The first thing Taiichi Ohno did was to create flow within the machining factory. He did this by turning machine operators into multi-process handlers. Ohno observes that in the United States there are many trade unions within one company and they prevent people from working at multiple processes across job code boundaries such as welding and milling. He clearly and simply states that this limitation put in place by the labor unions left American companies no choice but to pursue cost reduction through mass production in order to lower labor cost per unit. More units must be produced per machine in order to absorb the depreciation, which in turn requires machines that are higher performance, leading to the planned mass production of make-gather-move. This approach to pursuing scale through volume and speed creates waste, says Ohno.
Creating flow in the machine shop at Toyota took several years starting in 1947 through the early 1950s. The young Taiichi Ohno faced challenges. He met “stiff winds” of resistance from the experienced machinists who thought of themselves as craftsmen. As he build flow lines of two, three and four machines per person he found many problems such as machines that did not stop automatically at the end of the cycle or machines that required an experience person run them because a lot of adjustments were needed. These problems guided the development of the system.
“I was young and very eager but I saw that pushing sudden changes over a short period of time was not a good plan so I decided to stay calm and proceed deliberately.”
The practice of leveling the production load came from Ohno’s realization that the factory needed to produce 1,000 vehicles per month smoothly and steadily, 40 per day for 25 days rather than to have no output for the first half of the month and then a large output at the end. He labels this “dekansho production” from the “dekansho song” which is a folk song that begins with the phrase “the first six months of the year is a life of dekansho dekansho, the next six months I spend sleeping.” The origin of the term “dekansho” is obscure but it is believed to be a corrupted form of the Japanese word “to work away from home” as a migrant worker.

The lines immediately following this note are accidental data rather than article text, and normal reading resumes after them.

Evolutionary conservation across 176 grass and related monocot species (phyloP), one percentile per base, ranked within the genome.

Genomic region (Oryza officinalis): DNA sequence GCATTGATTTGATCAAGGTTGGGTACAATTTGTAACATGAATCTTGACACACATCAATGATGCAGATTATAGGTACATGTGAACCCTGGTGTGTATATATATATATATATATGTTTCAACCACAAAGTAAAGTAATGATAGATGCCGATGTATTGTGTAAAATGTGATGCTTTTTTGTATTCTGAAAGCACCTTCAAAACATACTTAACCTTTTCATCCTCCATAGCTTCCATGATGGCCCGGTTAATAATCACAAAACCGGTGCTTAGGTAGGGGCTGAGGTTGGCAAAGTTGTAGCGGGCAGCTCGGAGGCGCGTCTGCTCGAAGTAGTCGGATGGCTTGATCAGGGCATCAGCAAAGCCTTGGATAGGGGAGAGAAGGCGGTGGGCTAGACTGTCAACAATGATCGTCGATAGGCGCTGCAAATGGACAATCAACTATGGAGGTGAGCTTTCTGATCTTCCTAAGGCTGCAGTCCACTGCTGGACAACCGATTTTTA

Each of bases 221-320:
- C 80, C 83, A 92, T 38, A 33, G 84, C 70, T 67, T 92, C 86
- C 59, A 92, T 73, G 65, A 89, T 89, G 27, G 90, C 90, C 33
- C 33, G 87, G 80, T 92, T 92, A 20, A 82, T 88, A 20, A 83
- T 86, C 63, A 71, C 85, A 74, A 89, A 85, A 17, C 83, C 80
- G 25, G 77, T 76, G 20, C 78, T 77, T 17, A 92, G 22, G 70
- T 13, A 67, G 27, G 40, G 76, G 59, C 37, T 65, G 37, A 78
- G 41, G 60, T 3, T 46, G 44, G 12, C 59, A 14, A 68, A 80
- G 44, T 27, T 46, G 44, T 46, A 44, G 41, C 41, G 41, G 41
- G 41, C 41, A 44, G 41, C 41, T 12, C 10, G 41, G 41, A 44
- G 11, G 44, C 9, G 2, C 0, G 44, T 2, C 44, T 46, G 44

The country western equivalent would be a cowboy singing about the months he has to spend on the range driving cattle, all alone, waiting to get back to town with his money to spend it on drink and such. The inspiration for heijunka was the Japanese equivalent of Hank Williams.
“I started by working within Toyota” on how to escape from dekansho production. Next he approached those outside Toyota (presumably suppliers, also possibly Toyota Motor Sales) which required listening to various requirements from these people, and “Depending on the situation we discussed how we could help by providing people, goods, money and various ways of cooperating” towards the goal of escaping from the “migrant labor” style of production, resulting in what we call heijunka today.
Taiichi Ohno identifies overproduction caused by the hoarding instinct and the security people feel when they have inventory. He calls for a revolution of awareness:
“We must not remain an agricultural people. We must become hunters and have the courage to acquire what we need, when we need it, in the amount we need. It goes beyond courage. I want this to become common sense in today’s industrialized society.”
The good judgment in the early years and the continued striving by this tough, caring man resulted in the innovative and counter-intuitive systems of just in time, kanban and jidoka which are the pillars of the Toyota Production System. Once again the automotive industry of today is fertile for a significant change. Whether the result will be a process innovation similar to the Toyota Production System, a product innovation or something entirely different will be revealed in the fullness of time. The leader of this revolution will not come with an expertise in spinning thread. Perhaps such leadership will come from an expert in spinning polymers, spinning public relations, or even spinning as Sufi meditation. It may take such a radically different point of view to help the automotive industry through its challenges.